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Significantly fewer people acquired buy-to-let properties in Q3 2018, HMRC figures have showed.

Additional properties, for which stamp duty land tax is payable at the standard rate plus 3%, have seen a fall of 11% (7,400) compared to the same period in 2017.

And Hamptons showed that the number of homes bought by landlords had dropped by a third over the last three years with a 13% decrease last year alone.

Michael Lynn, chief executive at Relendex, said: “Property remains an investable asset class, however there is a trend borne out by these figures that people are moving away from investment in buy-to-let.

“There are several reasons for this including the higher rate of stamp duty land tax, the lack of access to funds and the uncertainty caused by Brexit.

“These factors all leave investors looking for new and innovative ways to maximise their savings.  Peer-to-Peer allows lenders to invest in specific property projects and access their money when they want it through an active resale market.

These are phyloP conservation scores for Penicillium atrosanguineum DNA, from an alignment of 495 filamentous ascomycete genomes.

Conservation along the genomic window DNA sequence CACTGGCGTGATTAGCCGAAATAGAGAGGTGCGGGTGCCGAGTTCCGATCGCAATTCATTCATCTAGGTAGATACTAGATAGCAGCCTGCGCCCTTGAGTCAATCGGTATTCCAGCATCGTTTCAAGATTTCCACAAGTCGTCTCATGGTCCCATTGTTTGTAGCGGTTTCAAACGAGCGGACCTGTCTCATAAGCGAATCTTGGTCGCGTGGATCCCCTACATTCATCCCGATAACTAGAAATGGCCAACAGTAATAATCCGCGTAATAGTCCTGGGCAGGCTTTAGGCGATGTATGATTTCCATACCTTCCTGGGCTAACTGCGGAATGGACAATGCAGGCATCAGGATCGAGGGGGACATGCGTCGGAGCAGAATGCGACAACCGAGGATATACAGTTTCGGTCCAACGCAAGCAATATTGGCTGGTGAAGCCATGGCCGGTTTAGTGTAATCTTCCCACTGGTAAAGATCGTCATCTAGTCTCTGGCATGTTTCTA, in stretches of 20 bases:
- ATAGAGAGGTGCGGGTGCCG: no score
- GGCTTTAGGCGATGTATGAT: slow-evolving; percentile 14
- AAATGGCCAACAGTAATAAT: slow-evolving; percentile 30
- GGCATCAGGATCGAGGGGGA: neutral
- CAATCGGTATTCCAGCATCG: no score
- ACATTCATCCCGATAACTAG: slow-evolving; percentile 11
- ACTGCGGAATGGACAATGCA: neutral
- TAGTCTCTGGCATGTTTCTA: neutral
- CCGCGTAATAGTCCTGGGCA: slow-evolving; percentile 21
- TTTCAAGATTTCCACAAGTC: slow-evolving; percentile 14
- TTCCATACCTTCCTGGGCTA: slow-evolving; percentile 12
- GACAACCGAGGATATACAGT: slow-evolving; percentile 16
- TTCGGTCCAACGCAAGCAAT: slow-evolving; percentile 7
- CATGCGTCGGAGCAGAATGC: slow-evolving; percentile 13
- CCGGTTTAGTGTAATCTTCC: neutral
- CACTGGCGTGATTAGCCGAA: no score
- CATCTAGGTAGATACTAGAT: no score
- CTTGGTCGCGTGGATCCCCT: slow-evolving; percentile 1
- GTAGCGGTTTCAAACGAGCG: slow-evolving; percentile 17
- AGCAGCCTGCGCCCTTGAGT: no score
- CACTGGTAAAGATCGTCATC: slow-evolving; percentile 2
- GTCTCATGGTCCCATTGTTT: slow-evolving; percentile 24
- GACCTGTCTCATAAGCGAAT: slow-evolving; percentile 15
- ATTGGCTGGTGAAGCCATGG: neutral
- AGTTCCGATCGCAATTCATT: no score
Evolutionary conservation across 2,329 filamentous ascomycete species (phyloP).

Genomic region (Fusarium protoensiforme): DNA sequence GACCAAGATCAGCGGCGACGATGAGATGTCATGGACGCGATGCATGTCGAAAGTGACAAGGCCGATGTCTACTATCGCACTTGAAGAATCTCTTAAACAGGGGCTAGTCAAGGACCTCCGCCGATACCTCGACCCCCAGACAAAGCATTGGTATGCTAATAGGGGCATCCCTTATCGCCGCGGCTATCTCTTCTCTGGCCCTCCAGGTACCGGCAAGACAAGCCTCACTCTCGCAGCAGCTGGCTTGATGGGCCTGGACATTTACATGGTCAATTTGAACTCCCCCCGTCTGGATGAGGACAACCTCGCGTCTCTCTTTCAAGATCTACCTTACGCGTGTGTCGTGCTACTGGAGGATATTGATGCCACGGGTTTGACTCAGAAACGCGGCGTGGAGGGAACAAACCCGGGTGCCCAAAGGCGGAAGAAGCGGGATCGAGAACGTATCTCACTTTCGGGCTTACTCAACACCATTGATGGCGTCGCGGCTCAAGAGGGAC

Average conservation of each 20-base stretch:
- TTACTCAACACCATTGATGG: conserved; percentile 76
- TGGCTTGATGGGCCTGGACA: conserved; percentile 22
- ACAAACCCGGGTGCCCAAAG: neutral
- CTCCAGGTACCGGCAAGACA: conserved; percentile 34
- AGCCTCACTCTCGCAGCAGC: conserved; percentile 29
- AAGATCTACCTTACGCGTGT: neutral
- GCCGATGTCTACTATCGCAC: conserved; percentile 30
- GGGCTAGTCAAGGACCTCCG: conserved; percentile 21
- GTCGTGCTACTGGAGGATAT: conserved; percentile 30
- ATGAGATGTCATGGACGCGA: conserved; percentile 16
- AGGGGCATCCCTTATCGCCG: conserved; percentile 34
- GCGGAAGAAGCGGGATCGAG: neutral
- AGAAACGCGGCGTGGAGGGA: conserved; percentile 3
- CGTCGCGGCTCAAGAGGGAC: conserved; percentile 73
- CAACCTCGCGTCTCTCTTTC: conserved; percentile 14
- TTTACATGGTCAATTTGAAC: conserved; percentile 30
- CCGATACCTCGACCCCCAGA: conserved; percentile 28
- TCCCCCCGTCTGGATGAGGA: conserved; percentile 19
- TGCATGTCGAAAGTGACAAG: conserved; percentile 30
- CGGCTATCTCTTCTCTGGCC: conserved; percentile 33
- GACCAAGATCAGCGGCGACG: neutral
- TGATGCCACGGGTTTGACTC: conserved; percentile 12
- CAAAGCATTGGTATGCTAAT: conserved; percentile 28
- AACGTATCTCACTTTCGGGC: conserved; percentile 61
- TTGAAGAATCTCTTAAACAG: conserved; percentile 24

“What’s more, lenders can get high returns on their money, on average 8%, whilst having the security of knowing that they have invested in a stable asset. It is important that Peer-to-Peer investment properties are treated with the same care and attention that would be put into a buy-to-let.

“Loans should be secured on the properties themselves and have a loan to value ratio which safeguards the investment and that money will be paid back.

“If this is done correctly Peer-to-Peer allows lenders to get the returns associated with buy-to-let without having the hassle of managing the property themselves.”

The higher rate stamp duty land tax was introduced in 2016 for those purchasing second properties which includes buy-to lets.

Between Q2 and Q3 2018 additional dwellings transactions increased by 7% to 58,400. Compared to last year, it has fallen by 11% (7,400).

For the last four quarters additional dwellings have made up about 24% of all liable transactions and have generally increased as a proportion of residential transactions.

Source: Mortgage Introducer

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